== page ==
bisexual-books:

We (Ellie and Sarah) were in Chicago today and this was the main window display at Women and Children First, the feminist book store.  

On the cardboard where it says “Rest In Power” are the names of murdered black people, from Mike Brown to Islan Nettles to ‘my friend’s student’.    To the left two signs read “Injustice is a Feminist Issue” and “Ferguson is a Feminist Issue”.   On the right a sign says “The idea that some lives matter LESS is the root of all that is wrong in the world”.  Below is a selection of books on African American issues or by African American authors, focusing on feminist, womanist, and LGBT themes.  

Across the bottom is a quote by bisexual African Caribbean-American poet and author June Jordan (that’s her yellow book to the left called Some Of Us Did Not Die, which is amazing btw).  The quote reads:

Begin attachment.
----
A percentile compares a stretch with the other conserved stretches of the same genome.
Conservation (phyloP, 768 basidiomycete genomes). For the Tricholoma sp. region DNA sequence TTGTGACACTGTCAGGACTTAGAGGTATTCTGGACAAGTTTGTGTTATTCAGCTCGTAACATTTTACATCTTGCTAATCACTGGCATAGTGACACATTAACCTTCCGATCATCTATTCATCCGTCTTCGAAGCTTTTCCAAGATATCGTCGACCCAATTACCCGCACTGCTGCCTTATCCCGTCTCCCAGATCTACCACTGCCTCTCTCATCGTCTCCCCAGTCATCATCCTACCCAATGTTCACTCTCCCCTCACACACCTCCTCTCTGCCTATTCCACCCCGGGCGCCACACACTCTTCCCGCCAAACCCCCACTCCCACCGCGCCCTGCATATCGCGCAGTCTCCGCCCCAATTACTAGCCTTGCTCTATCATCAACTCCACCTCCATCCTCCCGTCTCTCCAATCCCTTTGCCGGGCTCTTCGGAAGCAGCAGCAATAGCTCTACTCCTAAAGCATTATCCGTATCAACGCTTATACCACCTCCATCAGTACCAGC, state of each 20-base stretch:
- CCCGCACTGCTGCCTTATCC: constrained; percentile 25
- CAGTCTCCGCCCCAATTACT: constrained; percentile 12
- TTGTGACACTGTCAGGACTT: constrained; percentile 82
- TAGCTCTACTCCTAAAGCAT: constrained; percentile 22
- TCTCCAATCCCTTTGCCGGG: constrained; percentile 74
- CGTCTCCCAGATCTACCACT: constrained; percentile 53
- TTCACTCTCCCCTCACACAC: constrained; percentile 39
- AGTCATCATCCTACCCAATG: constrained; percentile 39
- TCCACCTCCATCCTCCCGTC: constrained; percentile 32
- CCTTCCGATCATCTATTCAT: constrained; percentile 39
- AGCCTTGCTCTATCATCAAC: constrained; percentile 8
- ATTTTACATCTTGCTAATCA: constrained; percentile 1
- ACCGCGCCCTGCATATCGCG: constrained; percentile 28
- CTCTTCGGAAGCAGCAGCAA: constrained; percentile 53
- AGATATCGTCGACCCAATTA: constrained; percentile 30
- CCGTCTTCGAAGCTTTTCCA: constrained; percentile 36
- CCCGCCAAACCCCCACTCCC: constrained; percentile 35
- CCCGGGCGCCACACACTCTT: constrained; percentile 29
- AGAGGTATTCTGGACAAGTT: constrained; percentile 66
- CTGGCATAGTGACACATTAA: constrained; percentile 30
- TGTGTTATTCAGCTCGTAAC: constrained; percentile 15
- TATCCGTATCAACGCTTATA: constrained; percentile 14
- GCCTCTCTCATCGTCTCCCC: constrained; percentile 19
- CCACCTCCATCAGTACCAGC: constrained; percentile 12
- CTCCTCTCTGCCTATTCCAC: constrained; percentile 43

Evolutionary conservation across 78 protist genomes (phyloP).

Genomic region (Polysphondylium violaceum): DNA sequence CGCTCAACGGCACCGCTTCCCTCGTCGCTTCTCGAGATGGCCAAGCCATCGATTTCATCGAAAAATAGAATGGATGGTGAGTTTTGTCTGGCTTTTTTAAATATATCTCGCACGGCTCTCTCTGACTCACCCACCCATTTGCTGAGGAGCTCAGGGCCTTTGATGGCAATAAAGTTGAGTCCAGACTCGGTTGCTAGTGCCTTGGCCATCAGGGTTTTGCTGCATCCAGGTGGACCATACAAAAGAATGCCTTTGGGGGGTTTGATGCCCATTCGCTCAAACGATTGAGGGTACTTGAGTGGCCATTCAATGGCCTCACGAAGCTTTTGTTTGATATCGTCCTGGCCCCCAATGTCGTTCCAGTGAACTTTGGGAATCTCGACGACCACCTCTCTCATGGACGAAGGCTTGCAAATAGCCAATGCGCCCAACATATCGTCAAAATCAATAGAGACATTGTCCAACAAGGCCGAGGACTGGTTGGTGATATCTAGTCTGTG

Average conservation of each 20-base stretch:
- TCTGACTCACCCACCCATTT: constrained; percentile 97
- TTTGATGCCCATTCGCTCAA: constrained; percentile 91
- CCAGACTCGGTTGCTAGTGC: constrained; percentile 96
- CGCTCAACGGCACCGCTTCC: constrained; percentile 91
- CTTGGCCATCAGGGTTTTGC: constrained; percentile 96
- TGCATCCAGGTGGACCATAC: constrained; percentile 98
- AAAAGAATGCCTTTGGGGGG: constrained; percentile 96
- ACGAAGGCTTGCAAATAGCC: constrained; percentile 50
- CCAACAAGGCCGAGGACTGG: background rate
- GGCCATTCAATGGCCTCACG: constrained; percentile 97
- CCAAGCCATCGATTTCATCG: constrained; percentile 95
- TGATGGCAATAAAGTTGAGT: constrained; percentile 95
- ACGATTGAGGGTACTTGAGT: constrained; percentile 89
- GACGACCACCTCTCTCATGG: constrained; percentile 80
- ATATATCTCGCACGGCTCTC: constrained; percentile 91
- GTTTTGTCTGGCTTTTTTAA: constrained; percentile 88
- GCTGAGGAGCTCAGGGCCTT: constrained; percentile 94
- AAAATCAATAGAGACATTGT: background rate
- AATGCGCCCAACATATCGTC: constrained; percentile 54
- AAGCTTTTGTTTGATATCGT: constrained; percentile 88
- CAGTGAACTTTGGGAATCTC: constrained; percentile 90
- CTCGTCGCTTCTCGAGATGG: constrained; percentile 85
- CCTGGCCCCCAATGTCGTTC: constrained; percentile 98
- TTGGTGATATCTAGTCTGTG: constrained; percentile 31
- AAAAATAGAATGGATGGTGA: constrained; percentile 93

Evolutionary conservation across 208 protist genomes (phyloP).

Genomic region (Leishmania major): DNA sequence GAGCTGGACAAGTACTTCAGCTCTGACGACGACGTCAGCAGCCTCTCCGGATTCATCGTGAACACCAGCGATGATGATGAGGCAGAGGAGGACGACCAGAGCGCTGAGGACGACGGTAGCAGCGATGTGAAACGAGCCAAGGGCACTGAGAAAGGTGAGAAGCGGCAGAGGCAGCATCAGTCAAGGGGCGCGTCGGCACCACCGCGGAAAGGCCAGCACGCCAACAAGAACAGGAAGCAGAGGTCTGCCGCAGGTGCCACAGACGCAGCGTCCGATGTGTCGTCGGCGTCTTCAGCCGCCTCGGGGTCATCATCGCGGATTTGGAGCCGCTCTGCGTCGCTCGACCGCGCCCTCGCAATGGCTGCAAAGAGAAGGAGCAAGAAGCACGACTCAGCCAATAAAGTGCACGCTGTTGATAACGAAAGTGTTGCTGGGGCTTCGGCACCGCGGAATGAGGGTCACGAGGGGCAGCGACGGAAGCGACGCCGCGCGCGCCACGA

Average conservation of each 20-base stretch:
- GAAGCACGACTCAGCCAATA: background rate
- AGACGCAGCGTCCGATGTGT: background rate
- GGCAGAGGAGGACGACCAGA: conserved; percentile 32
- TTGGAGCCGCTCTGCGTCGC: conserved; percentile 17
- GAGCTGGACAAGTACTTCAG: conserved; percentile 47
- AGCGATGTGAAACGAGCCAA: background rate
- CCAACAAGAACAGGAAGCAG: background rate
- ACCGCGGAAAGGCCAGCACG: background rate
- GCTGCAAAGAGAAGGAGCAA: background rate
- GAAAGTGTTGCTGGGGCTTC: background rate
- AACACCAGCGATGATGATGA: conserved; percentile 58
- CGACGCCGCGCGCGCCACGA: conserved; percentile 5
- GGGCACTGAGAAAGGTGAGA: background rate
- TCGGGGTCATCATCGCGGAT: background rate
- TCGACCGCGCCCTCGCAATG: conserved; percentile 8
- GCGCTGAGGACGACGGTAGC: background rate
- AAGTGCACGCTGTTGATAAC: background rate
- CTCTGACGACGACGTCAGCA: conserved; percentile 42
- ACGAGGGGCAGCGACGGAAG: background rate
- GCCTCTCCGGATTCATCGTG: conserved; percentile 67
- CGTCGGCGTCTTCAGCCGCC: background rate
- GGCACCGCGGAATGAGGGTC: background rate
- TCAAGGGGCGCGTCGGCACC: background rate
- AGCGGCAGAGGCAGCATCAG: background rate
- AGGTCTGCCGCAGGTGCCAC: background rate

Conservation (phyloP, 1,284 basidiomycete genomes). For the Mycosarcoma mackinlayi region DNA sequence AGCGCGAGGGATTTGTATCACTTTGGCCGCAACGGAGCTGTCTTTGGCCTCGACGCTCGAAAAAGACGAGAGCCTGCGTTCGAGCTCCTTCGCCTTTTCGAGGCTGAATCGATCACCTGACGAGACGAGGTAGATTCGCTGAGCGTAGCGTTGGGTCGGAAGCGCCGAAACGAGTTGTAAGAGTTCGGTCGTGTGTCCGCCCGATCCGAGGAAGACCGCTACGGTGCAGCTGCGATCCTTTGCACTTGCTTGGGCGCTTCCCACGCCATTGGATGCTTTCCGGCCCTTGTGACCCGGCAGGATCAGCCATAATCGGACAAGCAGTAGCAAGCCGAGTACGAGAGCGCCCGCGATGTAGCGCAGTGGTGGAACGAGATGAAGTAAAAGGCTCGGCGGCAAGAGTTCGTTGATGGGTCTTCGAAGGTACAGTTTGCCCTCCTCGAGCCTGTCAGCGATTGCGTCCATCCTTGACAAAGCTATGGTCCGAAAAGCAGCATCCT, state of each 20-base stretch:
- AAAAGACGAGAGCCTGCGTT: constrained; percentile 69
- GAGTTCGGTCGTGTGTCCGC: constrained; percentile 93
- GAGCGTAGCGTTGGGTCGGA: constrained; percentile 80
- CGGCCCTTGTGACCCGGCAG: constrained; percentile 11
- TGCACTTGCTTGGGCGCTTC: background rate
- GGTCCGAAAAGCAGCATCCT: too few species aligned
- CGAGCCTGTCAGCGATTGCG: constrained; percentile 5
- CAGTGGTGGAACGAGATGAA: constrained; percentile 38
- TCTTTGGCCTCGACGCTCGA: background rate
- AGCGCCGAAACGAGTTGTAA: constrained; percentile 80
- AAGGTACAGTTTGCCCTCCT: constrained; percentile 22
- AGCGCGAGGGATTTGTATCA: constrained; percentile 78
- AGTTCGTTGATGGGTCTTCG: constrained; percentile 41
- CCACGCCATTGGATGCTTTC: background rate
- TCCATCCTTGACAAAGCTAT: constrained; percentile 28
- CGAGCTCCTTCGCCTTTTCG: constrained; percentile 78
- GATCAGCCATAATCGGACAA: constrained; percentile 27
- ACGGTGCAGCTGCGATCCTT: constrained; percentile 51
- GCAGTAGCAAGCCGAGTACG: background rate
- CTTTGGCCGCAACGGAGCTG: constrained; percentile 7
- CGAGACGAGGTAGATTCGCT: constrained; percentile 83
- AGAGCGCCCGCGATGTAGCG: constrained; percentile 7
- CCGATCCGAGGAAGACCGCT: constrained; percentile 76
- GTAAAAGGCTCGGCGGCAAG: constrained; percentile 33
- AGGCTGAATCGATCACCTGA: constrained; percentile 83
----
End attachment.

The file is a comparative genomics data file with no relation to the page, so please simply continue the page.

"And what shall we do, we who did not die?  What shall we do now?  How shall we grieve, and cry out loud, and face down despair?  Is there an honorable, non-violent means towards mourning and remembering who and what we loved?"

580 notes (via bisexual-books)

Aug 30 '14

[image description: two photos of Everything leads to you by Nina LaCour with a daisy]

Currently reading; Everything leads to you by Nina LaCour